Exercise has been part of Paul's life since childhood. "I grew up in the country in Connecticut," she says. "We didn't have TV or a movie theater nearby, so sports and reading were our entertainment." An athletic twin sister and younger brother used to join Paul in soccer, basketball, swimming and horseback riding. "I'm not a natural athlete," Paul admits. "I wasn't good at golf, tennis, softball or baseball. But my mom gave us the opportunity to do any sport we wanted, and supported our choices by driving us to practice."
These days, the actress/producer/environmental activist has modified her exercise routine to a less grueling pace--starting with one hour of cardio, usually on a stationary bike, or swimming. "I sweat a lot on the bike and my heart rate is pretty high," says Paul. "Then it's on to 40minute weight lifting sessions, which I do about five times a week. I divide work for my body into three days--back, chest and shoulders one day, legs on the second and bicep/triceps the third. I also do sit-ups everyday."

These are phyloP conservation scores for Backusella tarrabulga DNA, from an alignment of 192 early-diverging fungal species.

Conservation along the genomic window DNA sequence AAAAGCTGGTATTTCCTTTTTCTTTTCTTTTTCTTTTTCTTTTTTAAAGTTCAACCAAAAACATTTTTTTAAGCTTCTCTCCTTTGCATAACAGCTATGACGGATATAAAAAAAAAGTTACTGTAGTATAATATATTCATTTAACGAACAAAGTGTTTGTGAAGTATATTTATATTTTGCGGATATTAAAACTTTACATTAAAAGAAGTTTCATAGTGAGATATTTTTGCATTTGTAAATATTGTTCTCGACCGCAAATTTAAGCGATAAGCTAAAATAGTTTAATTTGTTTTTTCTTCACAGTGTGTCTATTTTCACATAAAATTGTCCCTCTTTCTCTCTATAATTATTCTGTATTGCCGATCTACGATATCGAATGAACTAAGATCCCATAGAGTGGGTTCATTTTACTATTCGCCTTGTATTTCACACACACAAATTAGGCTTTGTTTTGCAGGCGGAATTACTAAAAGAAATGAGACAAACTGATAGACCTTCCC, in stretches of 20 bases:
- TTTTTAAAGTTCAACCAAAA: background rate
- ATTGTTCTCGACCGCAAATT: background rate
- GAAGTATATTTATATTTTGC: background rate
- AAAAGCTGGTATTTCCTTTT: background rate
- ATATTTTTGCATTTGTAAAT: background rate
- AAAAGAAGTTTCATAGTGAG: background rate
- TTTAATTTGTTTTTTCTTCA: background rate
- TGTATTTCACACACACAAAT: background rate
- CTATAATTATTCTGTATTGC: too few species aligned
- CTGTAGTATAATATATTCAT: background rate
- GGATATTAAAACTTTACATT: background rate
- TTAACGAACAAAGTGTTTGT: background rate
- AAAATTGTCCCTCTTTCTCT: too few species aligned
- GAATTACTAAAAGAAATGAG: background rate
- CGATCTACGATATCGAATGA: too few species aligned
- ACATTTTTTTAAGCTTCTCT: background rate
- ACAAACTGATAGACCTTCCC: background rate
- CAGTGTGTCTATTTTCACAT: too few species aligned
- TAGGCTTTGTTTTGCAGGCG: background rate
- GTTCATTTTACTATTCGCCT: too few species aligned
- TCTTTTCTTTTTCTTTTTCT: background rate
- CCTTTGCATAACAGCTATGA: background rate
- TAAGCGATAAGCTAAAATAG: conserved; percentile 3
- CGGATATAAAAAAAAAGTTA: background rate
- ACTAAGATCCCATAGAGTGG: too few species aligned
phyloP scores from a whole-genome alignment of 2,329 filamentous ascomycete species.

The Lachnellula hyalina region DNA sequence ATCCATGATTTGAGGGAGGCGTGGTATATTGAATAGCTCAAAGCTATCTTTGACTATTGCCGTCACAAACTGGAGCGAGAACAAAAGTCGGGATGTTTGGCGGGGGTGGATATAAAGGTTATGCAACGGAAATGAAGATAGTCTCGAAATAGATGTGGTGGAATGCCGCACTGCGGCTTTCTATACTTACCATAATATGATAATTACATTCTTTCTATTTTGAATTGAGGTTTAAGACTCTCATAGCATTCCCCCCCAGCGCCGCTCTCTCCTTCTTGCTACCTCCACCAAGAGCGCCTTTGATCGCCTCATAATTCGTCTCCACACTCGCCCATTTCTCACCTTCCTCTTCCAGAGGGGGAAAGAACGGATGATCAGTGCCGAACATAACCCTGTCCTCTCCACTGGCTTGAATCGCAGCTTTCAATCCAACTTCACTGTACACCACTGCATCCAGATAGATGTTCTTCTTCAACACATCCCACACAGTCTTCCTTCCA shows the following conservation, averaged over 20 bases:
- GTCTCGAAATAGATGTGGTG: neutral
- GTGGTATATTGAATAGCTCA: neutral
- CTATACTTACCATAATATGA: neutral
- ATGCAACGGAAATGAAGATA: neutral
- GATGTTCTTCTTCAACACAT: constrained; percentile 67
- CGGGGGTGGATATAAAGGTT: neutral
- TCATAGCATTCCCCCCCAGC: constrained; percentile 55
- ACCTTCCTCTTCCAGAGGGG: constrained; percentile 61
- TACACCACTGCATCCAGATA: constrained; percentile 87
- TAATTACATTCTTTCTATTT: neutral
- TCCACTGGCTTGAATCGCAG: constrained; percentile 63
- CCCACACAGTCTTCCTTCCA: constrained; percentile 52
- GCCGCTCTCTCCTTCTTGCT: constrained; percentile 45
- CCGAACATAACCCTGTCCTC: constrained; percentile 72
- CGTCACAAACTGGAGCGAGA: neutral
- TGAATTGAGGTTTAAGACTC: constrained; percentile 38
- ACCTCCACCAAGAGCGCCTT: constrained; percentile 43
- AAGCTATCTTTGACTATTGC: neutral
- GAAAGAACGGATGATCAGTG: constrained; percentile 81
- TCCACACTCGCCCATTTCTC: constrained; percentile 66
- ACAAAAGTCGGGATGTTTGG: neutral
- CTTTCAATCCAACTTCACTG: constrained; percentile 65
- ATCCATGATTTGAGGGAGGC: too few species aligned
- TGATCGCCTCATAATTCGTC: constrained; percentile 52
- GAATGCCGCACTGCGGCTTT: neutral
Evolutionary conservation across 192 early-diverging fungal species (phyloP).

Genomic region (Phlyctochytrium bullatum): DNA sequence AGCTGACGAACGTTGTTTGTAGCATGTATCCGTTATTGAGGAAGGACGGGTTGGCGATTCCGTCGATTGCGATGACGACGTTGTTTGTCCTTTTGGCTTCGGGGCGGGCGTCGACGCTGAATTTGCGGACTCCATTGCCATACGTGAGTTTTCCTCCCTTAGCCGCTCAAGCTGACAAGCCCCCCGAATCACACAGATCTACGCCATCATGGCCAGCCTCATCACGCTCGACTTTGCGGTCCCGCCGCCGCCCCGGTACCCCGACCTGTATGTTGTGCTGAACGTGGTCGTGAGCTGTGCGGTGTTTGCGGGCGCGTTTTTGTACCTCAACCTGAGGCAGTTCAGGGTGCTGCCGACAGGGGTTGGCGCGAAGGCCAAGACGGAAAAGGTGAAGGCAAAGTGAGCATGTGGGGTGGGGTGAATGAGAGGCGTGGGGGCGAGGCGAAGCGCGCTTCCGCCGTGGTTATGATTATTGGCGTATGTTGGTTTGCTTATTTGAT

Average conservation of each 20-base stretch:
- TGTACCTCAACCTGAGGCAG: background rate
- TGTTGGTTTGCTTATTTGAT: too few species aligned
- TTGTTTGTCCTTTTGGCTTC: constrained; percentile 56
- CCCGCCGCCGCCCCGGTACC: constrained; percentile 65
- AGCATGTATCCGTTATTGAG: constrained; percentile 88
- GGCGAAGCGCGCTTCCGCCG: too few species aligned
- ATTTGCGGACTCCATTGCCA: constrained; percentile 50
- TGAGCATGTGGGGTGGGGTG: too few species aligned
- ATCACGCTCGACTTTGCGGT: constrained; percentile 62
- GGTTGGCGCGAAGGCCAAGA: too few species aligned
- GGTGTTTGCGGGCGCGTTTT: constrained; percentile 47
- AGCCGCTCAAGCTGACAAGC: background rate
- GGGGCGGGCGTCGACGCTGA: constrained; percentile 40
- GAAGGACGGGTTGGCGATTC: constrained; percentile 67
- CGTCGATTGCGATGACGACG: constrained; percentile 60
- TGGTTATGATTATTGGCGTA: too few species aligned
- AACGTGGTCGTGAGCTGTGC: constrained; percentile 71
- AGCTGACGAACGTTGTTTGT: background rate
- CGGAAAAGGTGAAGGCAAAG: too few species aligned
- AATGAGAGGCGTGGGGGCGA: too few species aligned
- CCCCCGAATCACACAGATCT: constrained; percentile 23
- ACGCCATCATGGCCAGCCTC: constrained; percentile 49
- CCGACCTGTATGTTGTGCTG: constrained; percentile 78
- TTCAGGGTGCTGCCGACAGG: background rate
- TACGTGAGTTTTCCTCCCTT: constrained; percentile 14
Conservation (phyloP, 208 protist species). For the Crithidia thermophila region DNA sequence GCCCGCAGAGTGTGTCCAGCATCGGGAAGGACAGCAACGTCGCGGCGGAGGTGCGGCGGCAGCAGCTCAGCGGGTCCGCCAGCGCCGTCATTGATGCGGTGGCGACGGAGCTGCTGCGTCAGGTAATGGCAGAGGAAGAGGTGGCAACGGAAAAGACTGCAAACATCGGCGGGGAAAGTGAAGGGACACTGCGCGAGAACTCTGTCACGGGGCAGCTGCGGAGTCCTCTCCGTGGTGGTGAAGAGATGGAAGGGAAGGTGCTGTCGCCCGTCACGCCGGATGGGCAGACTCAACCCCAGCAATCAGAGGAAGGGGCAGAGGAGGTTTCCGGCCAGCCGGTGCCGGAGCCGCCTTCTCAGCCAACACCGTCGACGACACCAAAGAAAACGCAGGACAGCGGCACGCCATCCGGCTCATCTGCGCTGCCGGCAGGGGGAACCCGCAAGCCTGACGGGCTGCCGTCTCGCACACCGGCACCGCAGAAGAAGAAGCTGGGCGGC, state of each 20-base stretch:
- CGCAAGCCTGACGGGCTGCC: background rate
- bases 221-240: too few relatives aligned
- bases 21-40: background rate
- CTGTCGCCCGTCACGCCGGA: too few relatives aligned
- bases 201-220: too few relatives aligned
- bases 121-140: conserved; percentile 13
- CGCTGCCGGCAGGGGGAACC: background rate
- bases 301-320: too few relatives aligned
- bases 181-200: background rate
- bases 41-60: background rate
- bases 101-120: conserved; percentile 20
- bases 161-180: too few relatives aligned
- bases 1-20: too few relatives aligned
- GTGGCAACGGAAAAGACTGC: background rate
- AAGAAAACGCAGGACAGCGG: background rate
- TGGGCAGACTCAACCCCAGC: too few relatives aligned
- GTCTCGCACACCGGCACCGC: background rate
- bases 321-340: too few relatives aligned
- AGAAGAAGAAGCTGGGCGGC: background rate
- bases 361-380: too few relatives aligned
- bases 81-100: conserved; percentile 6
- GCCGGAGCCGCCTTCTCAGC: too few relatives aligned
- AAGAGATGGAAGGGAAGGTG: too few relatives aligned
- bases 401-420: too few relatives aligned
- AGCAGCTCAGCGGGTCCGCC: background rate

Paul concedes to having knock-out shoulders. "They're my favorite body part," Paul explains. "They might be too broad for those little spaghetti strap dresses, but I think my shoulders fit my body well. I do pull-downs for them, and swimming has also helped."
Paul is not only serious about her consistent and strenuous workout schedule, but she's also a disciplined vegetarian. "I eat dairy, but no meat or fish," says Paul. "I'm trying to eat more protein through egg whites and soy products. This morning I had oatmeal mixed with protein powder."
Paul makes sure to eat every two to three hours with a total intake of 2,500 to 3,000 calories per day. Her one guilty pleasure is sugar. "I love it," she says. "Frozen yogurt is my compromise because it's not all that bad for me, but sometimes it will take the place of something nutritious. And I always eat about three cookies 10 minutes before I go to sleep. My boyfriend thinks I'm crazy for doing that, but it's a habit. Protein bars serve as snacks, but they're also sugary.